While claiming that she had been abused by police, Young would also go on to claim the “lost” child in the photo was that of her son.
“They’re attempting to erase what happened — police brutality — and turn it instead into police saviorism,” Riley Ross, one of Young’s attorneys said. “It’s another deep wound that they cut.”
After being informed of the background behind the photo, the National Fraternal Order of Police deleted the post with Young’s child.
Still, as Philly council member Isaiah Thomas asked in February, “Who knows how many people there are who’ve seen that original image, but never actually understood that parent was not involved in some type of looting situation as it was displayed unfortunately on social media?”
See what others are saying: (Philadelphia Inquirer) (USA Today) (ABC News)
TikTok Works To Block “Devious Lick” Trend That Has Kids Stealing School Equipment
Some schools have even threatened to pursue charges against those stealing or destroying school property.
What Is a Devious Lick?
TikTok is taking action against a new trend on the platform that involves users showing off what they consider impressive thefts they’ve pulled off, often at their own schools.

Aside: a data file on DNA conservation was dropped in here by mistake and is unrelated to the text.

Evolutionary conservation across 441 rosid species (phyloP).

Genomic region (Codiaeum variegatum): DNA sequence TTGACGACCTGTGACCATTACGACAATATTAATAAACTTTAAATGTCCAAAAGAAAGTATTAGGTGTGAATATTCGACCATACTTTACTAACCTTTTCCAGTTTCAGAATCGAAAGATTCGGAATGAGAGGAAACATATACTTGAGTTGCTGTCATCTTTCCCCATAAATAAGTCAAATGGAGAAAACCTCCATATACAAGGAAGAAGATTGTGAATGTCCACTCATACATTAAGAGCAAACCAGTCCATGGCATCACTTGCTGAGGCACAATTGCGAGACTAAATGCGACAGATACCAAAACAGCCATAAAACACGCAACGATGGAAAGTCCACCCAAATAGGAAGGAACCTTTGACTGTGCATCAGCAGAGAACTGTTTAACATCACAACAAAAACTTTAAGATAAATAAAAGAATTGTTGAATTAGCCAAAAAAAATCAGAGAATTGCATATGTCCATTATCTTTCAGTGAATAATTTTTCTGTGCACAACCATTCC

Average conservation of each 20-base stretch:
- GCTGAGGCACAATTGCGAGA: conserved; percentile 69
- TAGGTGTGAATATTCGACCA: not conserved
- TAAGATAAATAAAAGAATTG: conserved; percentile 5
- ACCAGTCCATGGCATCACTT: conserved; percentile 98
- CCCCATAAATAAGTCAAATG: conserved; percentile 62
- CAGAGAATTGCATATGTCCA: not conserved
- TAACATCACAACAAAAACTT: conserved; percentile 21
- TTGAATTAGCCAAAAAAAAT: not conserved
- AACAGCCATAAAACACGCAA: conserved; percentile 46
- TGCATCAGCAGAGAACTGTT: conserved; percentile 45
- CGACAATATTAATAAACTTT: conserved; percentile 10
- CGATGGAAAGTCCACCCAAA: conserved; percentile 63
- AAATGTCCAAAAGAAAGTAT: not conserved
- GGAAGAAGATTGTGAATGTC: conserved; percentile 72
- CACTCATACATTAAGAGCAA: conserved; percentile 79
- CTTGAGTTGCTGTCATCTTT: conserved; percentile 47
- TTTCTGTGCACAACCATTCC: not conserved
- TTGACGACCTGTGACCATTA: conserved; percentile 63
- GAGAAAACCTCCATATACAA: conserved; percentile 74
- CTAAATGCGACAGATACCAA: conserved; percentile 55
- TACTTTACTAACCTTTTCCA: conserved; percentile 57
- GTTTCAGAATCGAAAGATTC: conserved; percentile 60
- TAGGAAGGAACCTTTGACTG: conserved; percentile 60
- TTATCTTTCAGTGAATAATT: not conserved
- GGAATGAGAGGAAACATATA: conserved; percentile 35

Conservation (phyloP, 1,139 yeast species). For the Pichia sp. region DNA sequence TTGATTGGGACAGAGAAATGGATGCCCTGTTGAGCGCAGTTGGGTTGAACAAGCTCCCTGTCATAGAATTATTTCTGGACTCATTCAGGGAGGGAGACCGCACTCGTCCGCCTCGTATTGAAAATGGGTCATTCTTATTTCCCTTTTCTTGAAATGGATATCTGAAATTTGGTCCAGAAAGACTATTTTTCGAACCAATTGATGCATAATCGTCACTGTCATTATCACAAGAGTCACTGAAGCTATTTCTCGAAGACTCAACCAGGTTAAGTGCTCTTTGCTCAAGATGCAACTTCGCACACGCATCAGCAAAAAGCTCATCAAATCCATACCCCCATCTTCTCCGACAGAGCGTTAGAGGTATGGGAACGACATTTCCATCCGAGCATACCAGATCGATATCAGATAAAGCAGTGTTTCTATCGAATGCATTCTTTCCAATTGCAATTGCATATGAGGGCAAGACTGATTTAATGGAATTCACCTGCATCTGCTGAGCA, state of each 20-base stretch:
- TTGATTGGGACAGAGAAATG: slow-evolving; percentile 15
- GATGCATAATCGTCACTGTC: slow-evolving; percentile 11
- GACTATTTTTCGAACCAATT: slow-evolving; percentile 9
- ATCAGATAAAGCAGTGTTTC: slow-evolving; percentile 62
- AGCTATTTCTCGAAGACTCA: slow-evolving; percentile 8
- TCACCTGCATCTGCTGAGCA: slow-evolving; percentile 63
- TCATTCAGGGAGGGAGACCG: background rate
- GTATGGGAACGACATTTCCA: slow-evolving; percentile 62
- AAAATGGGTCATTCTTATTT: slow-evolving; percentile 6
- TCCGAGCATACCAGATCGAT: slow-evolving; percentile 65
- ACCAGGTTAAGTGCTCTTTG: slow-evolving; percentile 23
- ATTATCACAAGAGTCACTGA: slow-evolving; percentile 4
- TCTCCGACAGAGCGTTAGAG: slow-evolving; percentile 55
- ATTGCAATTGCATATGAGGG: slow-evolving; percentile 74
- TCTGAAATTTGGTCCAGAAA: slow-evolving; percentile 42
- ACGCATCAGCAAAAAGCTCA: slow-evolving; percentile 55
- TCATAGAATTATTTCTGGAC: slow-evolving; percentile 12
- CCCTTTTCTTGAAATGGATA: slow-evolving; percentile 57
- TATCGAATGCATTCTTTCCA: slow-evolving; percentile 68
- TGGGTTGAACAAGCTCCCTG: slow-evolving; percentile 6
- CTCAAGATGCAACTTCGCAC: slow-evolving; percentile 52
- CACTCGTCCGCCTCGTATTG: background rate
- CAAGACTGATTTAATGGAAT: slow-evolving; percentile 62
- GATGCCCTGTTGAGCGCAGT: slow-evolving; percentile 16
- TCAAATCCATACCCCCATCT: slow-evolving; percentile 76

Users on the app refer to these thefts as “devious licks,” and some standout examples include kids stealing school projectors, street signs, microscopes, fire alarms, and pretty much anything you can imagine.
A lot of students also seem to particularly enjoy targeting school bathrooms, stealing paper towels or soap dispensers and even entire toilets or sinks, sometimes leaving bathrooms totally unusable.
School officials across the country are obviously unhappy with this trend since it’s leaving their schools destroyed and low on equipment that is expensive to repair or replace.
In fact, many have issued warnings calling for the behavior to stop. Along with threats of suspension, some schools have said they will make families pay for the cost of the damage their child creates. Others even said they would get law enforcement involved.
For instance, Aubrey Chancellor, executive director of communications at North East Independent School District in San Antonio Texas, told Fox News, “It’s important for students to understand what they see on social media is not always a good idea in reality.”
“The students involved face disciplinary action and are expected to pay restitution as well. If possible, charges may be filed as well.”
With the trend generating widespread concerns, TikTok issued a statement Wednesday saying, “We are removing this content and redirecting hashtags and search results to our Community Guidelines to discourage such behavior.”